Mr. Kaufman: To ask the Secretary of State for Environment, Food and Rural Affairs when she intends to reply to the letter from the right hon. Member for Manchester, Gorton dated 5 April with regard to Mr. Ian Boddison. 
Norman Lamb: To ask the Secretary of State for Environment, Food and Rural Affairs how much the production of her Department's latest annual report cost; how many copies were printed; how many copies of it were sold at its cover price; to whom copies of the report have been provided free of charge; and how many copies were provided free of charge. 
DEFRA does not have information on how many copies were printed and sold. The Stationary Office is not obliged to give us this information, and so soon after the Reports publication it does not yet have details of the number of reports sold. However they have been able to provide us with the numbers for the 2003 report, where they issued 514 copies.
DEFRA has purchased and distributed 600 copies of the 2004 Report for its own use. The bulk of these have been made available to the Senior Civil Service and other staff on request. In addition copies were sent to Parliament and the Forestry Commission.
Andrew George: To ask the Secretary of State for Environment, Food and Rural Affairs pursuant to the answer of 27 April 2004, Official Report, column 861W, on fisheries, which member states have (a) an historic entitlement and (b) an entitlement without an historic track record to fish within the UK six to 12 miles zone; and whether those entitlements are transferable to any fishing vessel from that nation state. 
Mr. Lidington: To ask the Secretary of State for Environment, Food and Rural Affairs what plans (a) her Department and (b) the Environment Agency have for new water and sewerage infrastructure to serve the Aylesbury area in the context of the draft Milton Keynes and South Midlands sub-regional strategy; and what the (i) time scale for and (ii) cost of such works will be. 
The Government are committed to ensuring that all the growth areas are equipped with the water and sewerage services and infrastructure necessary to guarantee the long-term health of these communities. To achieve this, we recognise the importance of involving the respective water undertakers and environmental regulators at an early stage in the development of proposals.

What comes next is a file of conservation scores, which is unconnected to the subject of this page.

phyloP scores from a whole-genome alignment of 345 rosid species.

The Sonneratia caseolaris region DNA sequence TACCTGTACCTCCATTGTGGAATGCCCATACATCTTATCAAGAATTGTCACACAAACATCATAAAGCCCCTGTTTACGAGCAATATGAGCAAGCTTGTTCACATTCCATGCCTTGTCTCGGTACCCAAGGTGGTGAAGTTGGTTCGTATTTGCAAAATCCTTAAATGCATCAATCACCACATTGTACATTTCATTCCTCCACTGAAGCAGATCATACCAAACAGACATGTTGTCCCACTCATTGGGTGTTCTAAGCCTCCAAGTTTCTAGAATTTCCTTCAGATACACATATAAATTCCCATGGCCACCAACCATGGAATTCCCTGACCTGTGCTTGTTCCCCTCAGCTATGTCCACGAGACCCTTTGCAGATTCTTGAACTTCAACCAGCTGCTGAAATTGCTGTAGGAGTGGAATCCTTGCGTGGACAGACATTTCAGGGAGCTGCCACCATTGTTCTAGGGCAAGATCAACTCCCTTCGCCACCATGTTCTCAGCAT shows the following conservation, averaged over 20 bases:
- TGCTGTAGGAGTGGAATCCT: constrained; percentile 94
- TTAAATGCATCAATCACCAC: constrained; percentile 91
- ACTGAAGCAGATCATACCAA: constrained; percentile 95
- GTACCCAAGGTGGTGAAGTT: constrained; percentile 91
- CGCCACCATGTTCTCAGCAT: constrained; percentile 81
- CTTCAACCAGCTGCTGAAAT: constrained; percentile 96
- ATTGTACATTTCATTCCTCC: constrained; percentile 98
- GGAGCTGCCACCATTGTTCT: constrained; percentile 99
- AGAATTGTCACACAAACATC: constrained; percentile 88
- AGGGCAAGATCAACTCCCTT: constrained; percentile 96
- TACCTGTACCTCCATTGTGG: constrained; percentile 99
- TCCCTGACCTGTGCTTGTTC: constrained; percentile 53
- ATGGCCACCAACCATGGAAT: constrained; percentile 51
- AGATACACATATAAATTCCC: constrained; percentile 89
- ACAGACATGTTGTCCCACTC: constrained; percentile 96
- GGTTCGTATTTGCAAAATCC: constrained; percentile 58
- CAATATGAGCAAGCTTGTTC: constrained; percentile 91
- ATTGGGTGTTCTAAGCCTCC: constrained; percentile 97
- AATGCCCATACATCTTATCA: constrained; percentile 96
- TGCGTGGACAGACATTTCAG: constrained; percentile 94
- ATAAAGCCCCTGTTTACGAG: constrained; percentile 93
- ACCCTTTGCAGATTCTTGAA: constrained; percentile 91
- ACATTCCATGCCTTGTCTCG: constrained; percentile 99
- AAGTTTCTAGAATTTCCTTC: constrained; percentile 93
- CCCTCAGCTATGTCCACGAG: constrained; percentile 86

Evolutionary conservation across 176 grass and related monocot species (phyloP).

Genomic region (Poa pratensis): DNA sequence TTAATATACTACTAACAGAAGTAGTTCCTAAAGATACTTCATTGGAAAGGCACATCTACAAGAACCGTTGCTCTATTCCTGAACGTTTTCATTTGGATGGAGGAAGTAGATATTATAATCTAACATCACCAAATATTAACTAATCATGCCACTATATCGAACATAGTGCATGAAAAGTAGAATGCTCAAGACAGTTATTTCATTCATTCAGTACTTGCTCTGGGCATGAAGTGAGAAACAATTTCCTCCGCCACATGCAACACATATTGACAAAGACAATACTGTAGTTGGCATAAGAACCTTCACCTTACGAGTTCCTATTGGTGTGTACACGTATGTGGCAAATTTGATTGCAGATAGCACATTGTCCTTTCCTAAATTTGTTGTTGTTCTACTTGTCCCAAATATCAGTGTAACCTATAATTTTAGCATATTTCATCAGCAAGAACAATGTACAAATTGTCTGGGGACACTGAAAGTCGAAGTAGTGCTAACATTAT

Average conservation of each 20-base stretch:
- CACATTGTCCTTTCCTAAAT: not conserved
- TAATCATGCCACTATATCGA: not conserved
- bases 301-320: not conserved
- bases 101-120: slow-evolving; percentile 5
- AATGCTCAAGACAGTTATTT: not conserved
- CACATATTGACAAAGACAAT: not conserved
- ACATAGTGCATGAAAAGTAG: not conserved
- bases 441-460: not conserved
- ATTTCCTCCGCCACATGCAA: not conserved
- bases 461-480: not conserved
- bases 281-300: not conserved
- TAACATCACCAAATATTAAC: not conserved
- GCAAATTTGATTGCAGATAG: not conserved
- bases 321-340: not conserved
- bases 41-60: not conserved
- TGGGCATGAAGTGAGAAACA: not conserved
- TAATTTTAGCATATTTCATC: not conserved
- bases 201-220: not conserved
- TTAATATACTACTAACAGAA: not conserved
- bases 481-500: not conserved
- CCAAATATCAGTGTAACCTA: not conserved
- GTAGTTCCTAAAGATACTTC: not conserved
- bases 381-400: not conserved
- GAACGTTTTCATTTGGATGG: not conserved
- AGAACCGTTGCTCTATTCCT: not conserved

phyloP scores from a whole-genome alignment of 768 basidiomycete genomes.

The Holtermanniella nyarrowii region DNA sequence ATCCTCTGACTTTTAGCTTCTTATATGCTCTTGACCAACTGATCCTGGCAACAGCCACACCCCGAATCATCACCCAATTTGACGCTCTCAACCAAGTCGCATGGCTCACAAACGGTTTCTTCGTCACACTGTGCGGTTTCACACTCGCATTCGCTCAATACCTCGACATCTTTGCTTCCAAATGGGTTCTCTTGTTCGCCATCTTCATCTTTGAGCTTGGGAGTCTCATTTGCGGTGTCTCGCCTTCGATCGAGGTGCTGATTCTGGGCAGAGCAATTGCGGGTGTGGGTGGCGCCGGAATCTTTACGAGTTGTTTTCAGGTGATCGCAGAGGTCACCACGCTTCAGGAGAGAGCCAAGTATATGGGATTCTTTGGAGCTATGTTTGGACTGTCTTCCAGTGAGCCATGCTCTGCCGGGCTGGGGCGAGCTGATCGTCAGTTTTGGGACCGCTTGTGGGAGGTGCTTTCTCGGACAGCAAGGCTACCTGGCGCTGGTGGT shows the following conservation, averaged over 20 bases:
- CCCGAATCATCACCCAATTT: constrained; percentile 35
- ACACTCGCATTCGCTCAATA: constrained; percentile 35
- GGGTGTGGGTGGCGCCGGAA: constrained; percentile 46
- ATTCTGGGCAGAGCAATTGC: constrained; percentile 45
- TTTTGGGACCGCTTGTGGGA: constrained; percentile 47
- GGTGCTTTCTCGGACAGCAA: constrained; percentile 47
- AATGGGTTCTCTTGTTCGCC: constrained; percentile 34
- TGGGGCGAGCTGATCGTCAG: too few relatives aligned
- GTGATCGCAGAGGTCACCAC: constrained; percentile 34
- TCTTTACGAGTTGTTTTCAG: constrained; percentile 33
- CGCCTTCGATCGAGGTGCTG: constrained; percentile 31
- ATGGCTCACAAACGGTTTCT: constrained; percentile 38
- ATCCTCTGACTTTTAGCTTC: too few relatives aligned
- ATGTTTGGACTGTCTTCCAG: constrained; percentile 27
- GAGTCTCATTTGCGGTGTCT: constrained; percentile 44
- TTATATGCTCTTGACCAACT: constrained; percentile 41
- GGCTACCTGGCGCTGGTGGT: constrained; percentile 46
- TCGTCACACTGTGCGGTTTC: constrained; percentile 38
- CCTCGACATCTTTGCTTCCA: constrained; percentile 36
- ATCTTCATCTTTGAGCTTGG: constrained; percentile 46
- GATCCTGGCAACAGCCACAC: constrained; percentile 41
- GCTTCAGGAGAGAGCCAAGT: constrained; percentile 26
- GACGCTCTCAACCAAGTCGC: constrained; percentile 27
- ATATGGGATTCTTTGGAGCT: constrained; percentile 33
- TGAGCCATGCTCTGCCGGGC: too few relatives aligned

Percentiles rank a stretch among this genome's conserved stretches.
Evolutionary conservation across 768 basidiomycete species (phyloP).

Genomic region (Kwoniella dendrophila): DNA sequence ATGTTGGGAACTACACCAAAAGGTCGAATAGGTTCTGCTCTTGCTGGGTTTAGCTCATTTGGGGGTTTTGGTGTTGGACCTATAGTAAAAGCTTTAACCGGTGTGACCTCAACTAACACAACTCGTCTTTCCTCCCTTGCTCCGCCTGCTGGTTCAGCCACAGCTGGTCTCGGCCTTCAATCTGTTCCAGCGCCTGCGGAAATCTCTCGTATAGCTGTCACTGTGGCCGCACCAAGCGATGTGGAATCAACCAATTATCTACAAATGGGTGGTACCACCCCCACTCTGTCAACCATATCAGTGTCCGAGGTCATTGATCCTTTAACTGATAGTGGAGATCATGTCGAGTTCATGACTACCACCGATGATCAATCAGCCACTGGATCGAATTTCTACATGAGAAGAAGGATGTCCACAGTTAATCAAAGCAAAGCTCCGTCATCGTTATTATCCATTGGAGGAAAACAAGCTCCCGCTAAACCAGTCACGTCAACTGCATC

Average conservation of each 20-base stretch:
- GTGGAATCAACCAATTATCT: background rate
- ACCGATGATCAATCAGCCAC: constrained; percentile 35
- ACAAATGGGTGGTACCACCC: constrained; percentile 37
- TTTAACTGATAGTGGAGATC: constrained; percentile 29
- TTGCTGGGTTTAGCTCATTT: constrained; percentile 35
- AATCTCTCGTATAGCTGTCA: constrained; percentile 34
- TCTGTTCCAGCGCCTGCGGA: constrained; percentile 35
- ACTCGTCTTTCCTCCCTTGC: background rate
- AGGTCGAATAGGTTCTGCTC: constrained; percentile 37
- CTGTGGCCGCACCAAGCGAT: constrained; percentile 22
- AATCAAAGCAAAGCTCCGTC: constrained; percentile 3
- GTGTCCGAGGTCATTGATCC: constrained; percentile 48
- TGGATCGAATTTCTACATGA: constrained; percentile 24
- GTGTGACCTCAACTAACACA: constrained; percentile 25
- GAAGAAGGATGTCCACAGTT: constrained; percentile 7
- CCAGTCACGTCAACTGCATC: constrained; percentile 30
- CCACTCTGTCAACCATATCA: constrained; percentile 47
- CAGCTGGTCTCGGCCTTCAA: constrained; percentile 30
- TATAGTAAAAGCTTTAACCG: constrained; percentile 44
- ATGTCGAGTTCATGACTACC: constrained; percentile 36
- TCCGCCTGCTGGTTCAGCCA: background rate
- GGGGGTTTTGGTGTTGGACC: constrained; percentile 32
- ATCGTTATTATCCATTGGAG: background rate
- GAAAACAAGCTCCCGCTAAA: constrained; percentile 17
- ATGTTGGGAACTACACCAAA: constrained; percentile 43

The Environment Agency has previously (June 2003) provided companies with draft breakdowns of the indicative housing numbers by sub-region and company area, to assist in draft Water Resource Plans work. But given the varying and quickly evolving extent of information available, the Water Resources Planning Guideline (issued by the Environment Agency to companies on how they should produce their water resources plans) is not prescriptive about how companies should take account of the sustainable communities plan. However, the Environment Agency report
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"Securing water supply" (November 2003) states that it will work with companies to understand the implications and that:
'Where appropriate companies should ensure that they have included the latest proposals in the sustainable communities initiative in their plans'.
The Environment Agency expects the water companies supplying the Milton Keynes/South Midlands area to provide their best available estimates of the impacts of the sustainable communities programme on their supply demand balance contained in their water resources plans. However, it is recognised that the next periodic review will have access to more definitive numbers.